There are 2 main types of home insurance and they are:
In this article we will focus on buildings insurance but before we begin..
Home insurance is a general term that is used to describe buildings & contents insurance. In a nutshell, homeowners insurance is a package policy. This means that it covers both damage to your property and your liability or legal responsibility for any injuries and property damage you or members of your family cause to other people.
How it works is that everyone in the same insurance class will pay annual insurance premiums given by the insurers. This figure can vary as some areas tend to have higher rates due to being situated in higher risk areas. For example, if you live in an area where storms or wild fires are more likely, you may have to pay more.
First off it is important to note that whether you live in a one bedroom flat or a 5 story mansion, your home is your home and you need to make sure you have the right protection in place. Although some mortgage lenders have now made it mandatory for homes to have buildings insurance – if you do not have it, you are leaving yourself and your home at risk.
Buildings insurance is a policy that covers the whole structure of your home and this includes things like your walls and roof. Most policies cover permanent fixtures and fittings such as the baths and fitted kitchens as well but make sure to read any fine print beforehand so you know exactly what you’re getting. It also covers the cost of repairing or rebuilding your home if it has been damaged.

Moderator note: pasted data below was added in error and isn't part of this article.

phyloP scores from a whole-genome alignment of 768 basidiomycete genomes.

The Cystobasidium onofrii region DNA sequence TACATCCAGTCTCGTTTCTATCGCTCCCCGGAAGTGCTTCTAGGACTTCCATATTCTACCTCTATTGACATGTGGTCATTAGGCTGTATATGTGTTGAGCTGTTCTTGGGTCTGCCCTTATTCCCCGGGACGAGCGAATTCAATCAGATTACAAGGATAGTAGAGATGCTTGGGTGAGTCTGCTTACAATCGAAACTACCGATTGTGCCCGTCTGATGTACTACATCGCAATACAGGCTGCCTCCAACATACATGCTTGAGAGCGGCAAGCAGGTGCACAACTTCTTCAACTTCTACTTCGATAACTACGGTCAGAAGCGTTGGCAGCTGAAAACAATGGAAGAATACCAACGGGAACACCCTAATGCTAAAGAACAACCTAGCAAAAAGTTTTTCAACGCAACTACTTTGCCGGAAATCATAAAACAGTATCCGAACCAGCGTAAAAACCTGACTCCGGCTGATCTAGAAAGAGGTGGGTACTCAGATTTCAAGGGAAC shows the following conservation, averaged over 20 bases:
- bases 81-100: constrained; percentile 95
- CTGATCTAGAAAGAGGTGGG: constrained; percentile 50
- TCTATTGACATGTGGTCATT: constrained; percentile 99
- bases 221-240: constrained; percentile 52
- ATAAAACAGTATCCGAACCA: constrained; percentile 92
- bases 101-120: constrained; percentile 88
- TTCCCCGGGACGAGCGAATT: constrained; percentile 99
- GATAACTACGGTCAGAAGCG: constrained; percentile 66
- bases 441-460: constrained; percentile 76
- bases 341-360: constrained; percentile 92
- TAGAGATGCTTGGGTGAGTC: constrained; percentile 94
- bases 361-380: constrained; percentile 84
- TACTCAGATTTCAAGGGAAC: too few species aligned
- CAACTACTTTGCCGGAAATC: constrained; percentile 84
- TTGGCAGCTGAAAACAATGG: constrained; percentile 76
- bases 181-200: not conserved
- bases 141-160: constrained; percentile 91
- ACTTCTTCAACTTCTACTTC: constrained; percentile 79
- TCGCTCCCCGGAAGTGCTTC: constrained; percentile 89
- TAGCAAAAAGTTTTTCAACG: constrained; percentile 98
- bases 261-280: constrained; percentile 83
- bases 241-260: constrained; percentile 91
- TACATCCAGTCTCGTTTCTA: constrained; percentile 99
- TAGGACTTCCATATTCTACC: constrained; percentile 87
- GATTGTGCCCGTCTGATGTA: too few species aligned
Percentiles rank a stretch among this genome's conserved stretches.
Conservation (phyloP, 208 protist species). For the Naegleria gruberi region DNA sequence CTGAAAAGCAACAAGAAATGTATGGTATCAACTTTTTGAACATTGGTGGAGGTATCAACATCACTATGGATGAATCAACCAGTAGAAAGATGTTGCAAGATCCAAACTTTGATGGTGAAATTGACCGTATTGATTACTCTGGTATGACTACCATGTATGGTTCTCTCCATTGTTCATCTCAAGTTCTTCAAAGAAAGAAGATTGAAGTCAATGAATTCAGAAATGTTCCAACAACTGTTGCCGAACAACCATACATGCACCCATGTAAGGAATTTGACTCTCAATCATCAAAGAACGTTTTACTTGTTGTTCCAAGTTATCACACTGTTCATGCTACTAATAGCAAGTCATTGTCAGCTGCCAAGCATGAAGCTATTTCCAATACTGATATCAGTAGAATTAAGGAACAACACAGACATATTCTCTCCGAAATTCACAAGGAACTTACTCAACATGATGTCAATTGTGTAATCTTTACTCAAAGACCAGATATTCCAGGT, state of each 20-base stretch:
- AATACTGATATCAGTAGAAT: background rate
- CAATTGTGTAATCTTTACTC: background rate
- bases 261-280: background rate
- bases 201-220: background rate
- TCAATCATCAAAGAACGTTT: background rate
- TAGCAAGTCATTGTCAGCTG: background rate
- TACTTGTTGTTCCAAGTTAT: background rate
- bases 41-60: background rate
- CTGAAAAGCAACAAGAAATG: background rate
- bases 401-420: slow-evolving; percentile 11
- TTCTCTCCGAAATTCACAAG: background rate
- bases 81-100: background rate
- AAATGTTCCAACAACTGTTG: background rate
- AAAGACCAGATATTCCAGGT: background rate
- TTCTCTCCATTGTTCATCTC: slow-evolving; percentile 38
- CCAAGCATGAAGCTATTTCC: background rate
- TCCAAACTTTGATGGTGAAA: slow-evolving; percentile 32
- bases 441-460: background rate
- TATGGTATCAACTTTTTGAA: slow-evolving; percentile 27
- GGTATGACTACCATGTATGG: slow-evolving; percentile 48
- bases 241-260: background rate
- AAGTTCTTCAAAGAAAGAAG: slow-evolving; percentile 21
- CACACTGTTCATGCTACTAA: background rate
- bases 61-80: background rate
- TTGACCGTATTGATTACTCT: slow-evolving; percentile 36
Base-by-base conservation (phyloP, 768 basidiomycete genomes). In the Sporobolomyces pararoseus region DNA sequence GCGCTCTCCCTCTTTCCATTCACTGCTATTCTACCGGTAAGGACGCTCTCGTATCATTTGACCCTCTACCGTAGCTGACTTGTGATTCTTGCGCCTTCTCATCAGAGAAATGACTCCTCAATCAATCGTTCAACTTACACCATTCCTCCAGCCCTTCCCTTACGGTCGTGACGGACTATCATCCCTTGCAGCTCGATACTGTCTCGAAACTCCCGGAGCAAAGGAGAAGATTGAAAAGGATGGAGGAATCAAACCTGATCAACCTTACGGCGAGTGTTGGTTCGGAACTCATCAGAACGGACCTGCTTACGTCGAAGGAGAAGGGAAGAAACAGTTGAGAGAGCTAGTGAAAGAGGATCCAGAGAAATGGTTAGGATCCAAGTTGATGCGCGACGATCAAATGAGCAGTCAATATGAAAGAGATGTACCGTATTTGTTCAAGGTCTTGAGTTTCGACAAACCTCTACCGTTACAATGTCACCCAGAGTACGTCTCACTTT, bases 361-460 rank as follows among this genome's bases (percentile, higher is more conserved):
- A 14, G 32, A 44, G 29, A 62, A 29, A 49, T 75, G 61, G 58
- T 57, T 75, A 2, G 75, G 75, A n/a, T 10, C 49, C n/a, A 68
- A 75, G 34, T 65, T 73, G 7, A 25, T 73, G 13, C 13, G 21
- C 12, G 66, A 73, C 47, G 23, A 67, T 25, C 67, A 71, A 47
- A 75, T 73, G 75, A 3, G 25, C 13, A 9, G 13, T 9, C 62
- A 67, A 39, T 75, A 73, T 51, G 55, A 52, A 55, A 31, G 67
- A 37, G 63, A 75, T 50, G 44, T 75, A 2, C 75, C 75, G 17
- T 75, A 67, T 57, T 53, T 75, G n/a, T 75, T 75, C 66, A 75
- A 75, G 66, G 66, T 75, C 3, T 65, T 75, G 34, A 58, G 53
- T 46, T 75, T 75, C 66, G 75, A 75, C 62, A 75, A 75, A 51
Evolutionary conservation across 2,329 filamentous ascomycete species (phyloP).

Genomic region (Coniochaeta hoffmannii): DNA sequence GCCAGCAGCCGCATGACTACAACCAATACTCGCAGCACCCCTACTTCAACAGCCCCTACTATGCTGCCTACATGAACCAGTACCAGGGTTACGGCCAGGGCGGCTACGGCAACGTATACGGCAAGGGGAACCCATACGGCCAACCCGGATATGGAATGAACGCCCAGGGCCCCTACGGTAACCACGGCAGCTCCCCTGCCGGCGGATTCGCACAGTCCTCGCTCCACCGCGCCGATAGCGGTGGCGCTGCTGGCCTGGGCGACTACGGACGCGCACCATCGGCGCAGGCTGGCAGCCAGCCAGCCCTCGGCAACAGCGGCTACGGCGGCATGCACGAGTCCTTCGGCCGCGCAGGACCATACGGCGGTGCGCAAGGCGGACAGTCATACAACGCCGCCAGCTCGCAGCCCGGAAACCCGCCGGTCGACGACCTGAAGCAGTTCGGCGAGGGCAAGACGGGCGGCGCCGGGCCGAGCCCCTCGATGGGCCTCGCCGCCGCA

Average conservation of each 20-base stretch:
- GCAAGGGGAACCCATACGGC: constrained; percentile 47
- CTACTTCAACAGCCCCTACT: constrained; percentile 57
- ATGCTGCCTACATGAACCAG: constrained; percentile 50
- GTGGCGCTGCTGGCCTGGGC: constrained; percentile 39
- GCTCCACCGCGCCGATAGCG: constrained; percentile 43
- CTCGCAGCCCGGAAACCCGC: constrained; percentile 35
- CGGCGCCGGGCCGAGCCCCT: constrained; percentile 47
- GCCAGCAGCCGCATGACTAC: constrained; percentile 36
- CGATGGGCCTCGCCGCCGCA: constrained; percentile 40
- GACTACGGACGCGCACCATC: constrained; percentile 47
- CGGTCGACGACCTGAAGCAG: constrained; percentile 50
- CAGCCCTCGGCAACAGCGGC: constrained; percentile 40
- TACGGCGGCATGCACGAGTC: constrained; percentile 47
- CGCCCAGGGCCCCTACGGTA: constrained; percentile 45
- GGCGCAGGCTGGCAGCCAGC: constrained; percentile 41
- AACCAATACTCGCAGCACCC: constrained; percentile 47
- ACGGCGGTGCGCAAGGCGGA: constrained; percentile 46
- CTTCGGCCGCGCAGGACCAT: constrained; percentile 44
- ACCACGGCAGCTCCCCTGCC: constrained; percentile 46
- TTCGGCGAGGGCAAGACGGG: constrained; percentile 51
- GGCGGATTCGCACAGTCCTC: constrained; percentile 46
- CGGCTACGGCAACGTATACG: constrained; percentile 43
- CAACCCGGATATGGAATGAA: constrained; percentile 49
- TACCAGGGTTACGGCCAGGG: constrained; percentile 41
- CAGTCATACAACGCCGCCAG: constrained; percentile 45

All this being said, many home owners are still reluctant to take out buildings insurance due to the chance of not being paid out.
A recent survey carried out by the Association of British Insurers states that under home insurance, nearly four in five (79%) of policyholders who claimed received a pay-out.
This can be seen as both good and slightly worrying for some people however, it goes without saying that if you have a legitimate claim and have followed the correct procedures you will more than likely get a payout if something were to happen to your home.
Policies vary between insurers but in general you will be able to claim if your home has been damaged by the following:
Each policy will have it’s own exclusions so be sure to read any fine print in detail before signing on the dotted line. Furthermore, you can not normally claim for damages or loss if your property has been left unoccupied for more than 30 or 60 days. However, if you let your insurers know about this in advance many will allow you to arrange cover.
On a final note, having buildings insurance could potentially save you a fortune down the line if something were to happen to your property. On the other hand it’s becoming more common that insurers are adding extra exclusions in their policies so they can get people to take out and pay for more cover.
We’ll leave it for you to decide on whether you should take out buildings insurance or not but our recommendation is that it’s always better to safe than sorry.